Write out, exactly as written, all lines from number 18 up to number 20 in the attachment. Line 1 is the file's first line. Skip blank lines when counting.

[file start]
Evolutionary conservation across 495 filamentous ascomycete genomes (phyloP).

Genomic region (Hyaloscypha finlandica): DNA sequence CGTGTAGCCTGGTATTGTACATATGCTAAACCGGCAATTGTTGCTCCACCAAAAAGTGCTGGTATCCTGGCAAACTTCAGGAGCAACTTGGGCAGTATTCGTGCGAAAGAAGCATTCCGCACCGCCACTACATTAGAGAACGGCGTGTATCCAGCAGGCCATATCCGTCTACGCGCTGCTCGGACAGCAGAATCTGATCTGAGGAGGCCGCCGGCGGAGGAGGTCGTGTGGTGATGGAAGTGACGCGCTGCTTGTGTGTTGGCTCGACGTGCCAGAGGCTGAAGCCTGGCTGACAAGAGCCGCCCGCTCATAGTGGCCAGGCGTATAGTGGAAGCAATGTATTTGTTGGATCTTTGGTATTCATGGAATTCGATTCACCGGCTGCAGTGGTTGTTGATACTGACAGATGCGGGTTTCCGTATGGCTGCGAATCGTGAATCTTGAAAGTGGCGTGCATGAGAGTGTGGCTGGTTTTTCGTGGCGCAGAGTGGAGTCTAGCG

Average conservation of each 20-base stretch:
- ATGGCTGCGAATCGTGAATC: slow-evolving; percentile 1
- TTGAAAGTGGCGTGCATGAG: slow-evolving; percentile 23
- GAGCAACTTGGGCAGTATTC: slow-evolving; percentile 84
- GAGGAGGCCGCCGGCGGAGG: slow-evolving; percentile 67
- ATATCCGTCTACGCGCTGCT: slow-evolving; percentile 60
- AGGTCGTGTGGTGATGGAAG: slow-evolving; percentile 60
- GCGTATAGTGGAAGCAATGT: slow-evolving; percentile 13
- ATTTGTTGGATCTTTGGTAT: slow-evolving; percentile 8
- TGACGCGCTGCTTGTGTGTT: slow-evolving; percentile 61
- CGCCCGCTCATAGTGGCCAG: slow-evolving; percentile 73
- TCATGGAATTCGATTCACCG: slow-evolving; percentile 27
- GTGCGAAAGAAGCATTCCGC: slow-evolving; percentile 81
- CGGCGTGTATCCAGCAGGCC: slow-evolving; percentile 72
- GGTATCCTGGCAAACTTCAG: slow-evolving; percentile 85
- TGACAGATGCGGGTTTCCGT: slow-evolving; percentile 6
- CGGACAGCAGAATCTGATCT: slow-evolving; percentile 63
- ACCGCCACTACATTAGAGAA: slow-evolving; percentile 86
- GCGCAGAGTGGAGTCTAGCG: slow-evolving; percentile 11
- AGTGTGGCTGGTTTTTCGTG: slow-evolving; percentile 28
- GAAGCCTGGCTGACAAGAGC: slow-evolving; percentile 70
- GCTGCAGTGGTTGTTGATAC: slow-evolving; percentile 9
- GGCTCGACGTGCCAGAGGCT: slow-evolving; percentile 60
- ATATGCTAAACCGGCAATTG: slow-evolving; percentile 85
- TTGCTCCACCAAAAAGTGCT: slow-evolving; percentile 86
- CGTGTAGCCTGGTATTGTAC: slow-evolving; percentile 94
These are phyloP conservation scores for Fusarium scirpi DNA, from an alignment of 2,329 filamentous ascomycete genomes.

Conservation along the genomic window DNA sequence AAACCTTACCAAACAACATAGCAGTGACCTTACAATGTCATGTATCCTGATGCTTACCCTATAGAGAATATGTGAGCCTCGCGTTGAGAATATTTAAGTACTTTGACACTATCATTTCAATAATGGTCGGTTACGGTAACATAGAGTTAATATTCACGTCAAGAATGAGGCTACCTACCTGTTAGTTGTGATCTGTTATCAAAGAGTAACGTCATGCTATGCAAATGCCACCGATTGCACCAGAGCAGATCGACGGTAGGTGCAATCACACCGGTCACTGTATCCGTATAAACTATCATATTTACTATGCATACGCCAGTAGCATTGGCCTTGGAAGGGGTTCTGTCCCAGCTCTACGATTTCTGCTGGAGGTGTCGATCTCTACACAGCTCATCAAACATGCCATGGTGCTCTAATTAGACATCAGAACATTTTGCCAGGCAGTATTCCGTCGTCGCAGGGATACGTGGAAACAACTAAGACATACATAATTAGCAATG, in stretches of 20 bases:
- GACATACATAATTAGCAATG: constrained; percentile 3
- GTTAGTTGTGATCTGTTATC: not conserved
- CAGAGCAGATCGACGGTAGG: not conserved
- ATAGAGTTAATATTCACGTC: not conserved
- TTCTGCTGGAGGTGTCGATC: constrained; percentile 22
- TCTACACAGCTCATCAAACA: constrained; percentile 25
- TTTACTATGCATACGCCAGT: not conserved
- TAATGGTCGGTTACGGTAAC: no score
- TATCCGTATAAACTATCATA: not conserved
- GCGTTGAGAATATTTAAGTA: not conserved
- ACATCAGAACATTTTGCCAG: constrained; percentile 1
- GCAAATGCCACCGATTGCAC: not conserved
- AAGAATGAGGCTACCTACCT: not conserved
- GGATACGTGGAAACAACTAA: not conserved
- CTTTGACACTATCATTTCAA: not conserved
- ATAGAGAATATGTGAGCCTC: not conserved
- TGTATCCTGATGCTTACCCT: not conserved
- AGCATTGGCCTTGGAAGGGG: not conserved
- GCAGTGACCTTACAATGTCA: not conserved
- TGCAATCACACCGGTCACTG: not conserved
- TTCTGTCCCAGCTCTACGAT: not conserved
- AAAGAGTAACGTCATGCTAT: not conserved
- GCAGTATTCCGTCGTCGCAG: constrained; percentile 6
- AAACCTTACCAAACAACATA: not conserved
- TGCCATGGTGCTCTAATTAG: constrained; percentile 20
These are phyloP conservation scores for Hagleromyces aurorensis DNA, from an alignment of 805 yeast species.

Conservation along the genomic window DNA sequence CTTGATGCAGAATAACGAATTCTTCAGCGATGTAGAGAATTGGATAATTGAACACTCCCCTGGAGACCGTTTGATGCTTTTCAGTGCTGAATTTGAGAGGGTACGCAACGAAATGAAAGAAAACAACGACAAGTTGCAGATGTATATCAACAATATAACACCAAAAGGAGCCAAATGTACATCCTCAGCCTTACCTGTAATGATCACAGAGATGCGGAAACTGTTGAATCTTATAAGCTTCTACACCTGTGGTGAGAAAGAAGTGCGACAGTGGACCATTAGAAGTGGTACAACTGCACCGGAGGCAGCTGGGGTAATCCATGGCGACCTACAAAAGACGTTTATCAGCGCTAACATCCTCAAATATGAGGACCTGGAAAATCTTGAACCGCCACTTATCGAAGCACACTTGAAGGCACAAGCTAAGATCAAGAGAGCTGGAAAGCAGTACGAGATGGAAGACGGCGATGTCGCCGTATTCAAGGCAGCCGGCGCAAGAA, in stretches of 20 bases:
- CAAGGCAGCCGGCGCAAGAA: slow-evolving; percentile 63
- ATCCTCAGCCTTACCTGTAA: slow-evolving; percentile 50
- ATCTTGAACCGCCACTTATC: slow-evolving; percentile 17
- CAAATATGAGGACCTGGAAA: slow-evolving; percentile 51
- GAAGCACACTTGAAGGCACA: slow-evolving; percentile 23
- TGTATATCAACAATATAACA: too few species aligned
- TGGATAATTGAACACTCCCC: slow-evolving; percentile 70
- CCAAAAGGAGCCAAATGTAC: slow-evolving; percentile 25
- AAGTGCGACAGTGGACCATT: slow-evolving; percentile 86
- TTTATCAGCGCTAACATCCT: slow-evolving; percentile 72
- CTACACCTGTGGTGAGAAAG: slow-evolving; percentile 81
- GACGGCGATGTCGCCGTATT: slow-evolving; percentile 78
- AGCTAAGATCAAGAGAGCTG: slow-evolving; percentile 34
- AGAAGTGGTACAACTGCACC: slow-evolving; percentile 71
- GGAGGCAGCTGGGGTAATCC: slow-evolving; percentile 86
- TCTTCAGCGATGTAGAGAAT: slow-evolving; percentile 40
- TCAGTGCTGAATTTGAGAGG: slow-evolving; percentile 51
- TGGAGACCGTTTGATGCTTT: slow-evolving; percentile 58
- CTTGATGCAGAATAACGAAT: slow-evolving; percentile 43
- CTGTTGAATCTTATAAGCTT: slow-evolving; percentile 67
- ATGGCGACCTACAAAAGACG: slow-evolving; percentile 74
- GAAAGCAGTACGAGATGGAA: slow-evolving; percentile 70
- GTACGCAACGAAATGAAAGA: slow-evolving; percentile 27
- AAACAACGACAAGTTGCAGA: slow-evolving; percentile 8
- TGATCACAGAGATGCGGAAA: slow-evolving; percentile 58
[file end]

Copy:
- TGACAGATGCGGGTTTCCGT: slow-evolving; percentile 6
- CGGACAGCAGAATCTGATCT: slow-evolving; percentile 63
- ACCGCCACTACATTAGAGAA: slow-evolving; percentile 86